- The Internet Industry Association is looking to fill the gaps in Australia's imminent privacy laws, with the organisation launching its own internet privacy code.
The IIA has been vocal on the issue of privacy since 1998 in an effort to combat consumer fears relating to the misuse of personal information collected online. Although the upcoming privacy laws will partially address this issue, the IIA believes that the new legislation "falls short of explicitly addressing concerns that will become barriers to people going, or transacting, online".
The draft code, which was launched by Federal Attorney-General Daryl Williams and Privacy Commissioner Malcolm Crompton, is targeting three major areas.
Information relating to children is under the microscope, with the IIA proposing that information from or about children under 13 years of age should be obtained with parental consent, and should be treated as 'sensitive' information.
Spam, or junk-mail, gets a serve as well, with the draft code pushing a move to permission-based direct-marketing models. The IIA felt that the issue needed to be addressed, given the implications that could arise from increasing amounts of spam, including poor network performance, costs incurred by spam recipients and basic inconvenience.
The final area of concern for the IIA was the need for compliance with EU privacy legislation. Spurred by US companies that have entered into safe harbour arrangements with the EU, the draft code is seeking to create a similar concession locally.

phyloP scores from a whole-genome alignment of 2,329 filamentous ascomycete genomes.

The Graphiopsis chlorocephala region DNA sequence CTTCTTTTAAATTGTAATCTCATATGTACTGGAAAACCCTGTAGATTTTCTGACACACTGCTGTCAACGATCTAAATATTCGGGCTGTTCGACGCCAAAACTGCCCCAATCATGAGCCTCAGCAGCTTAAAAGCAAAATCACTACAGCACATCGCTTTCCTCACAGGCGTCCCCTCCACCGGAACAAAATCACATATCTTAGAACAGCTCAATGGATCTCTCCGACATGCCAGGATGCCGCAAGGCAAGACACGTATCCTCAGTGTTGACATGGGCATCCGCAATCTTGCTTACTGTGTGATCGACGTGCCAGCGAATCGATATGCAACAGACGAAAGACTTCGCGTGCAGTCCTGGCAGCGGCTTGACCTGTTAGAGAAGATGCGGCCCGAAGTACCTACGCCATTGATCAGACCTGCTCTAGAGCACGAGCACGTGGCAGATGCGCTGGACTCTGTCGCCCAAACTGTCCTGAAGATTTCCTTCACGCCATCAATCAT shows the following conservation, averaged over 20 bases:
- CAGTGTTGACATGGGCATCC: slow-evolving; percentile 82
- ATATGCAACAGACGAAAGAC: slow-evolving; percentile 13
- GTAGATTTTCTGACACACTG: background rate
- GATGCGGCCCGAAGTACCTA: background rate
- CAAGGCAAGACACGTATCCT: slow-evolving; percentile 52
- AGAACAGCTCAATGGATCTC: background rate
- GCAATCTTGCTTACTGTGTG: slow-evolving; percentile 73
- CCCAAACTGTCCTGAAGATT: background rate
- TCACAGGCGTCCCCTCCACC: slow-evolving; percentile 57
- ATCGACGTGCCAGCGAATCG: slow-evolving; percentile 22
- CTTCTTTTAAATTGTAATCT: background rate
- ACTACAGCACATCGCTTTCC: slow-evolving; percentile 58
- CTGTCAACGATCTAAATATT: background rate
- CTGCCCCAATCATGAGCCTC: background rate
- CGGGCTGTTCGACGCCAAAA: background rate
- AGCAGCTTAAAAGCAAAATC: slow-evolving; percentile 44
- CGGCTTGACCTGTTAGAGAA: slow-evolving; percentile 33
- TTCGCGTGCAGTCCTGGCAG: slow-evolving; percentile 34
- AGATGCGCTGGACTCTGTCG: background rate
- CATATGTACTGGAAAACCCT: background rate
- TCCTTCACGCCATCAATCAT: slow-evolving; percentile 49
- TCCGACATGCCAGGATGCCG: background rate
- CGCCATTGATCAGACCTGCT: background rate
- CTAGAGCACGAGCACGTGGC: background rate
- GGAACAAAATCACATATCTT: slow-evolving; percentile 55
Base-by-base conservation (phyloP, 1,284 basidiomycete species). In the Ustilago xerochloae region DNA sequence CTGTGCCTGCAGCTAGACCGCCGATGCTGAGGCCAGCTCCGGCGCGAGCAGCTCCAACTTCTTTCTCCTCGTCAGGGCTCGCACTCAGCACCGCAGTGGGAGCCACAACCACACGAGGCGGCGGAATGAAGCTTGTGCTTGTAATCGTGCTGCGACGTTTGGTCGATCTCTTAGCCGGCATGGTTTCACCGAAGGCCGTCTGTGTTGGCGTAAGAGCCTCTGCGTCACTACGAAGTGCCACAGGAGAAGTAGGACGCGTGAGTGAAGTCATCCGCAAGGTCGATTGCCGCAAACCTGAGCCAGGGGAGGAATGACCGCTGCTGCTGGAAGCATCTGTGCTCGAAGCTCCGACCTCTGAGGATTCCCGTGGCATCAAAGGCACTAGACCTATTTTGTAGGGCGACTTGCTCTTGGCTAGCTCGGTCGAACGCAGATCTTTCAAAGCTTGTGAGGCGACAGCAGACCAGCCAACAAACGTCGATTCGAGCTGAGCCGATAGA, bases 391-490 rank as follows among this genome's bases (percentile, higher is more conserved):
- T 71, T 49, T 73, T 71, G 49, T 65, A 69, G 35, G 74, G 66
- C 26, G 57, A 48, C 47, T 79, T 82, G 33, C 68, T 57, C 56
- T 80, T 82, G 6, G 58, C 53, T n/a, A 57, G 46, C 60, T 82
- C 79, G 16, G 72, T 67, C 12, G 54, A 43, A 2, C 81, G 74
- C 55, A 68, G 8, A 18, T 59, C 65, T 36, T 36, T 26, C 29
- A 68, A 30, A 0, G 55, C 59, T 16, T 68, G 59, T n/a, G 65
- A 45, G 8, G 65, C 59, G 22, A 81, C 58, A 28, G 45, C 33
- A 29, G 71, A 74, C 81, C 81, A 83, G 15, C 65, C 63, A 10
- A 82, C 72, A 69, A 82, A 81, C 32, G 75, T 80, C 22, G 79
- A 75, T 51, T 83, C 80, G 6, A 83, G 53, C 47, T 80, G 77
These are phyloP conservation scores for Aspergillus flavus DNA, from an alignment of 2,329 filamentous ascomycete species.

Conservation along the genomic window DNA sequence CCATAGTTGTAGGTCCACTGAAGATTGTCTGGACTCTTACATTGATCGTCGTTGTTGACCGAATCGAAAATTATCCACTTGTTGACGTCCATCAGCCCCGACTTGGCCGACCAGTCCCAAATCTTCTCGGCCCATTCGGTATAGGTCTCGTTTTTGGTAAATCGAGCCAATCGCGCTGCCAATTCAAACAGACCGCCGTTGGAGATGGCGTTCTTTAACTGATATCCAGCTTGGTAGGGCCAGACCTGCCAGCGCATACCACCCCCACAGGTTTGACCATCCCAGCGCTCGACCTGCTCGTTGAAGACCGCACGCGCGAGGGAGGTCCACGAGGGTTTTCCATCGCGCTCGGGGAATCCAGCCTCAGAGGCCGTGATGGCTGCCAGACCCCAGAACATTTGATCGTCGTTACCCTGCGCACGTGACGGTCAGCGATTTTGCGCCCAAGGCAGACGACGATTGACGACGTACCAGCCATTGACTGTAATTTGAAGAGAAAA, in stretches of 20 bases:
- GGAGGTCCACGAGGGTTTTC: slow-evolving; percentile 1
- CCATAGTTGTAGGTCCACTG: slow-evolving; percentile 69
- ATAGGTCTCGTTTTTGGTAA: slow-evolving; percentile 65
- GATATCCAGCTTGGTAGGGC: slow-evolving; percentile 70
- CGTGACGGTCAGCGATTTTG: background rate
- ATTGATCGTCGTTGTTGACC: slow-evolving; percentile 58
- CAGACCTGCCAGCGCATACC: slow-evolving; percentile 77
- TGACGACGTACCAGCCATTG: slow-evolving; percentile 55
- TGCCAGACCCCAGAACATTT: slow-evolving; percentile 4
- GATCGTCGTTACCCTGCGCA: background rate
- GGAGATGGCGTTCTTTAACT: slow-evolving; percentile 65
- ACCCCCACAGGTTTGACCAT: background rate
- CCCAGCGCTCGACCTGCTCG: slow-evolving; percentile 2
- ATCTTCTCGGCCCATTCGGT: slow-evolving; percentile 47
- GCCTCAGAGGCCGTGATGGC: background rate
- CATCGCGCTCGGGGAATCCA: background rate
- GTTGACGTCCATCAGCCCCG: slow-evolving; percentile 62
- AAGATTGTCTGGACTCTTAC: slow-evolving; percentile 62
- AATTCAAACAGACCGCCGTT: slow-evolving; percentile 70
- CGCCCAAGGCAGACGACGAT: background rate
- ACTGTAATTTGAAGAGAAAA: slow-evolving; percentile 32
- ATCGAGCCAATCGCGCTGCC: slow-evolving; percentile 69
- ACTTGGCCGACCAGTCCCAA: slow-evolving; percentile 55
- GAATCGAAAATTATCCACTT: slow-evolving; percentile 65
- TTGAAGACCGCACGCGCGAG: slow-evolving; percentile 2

Peter Coroneos, the IIA's chief executive, believes that because the code goes beyond legal requirements, it will be widely adopted within the industry. Companies wishing to trade with the EU are required to meet a higher standard than will be set by December's privacy regulations, according to Coroneos, and will be keen to subscribe to the IIA's more stringent code.
On the marketing side of things, Coroneos believes that companies brandishing the "IIA privacy code subscriber" symbol will also benefit from increased consumer trust, and subsequently reap the benefits financially.
"The lack of trust that presently permeates e-commerce, at least in the minds of many end users, means that the industry has to go that extra mile to deal with the natural reticence of people to deal with unseen entities in a virtual environment," Coroneos says. "Our code does this by targeting three particular areas where we have raised the bar beyond what the law requires."
Coroneos believes that the code's enforce ability through a government-backed co-regulatory regime is a world first in online privacy protection -- a feature that will not only give local players an edge in the global market, but will also help generate consumer confidence.
The IIA will accept comments on the draft for a period of seven weeks, after which it will submit the final product to the Federal Privacy Commissioner for registration.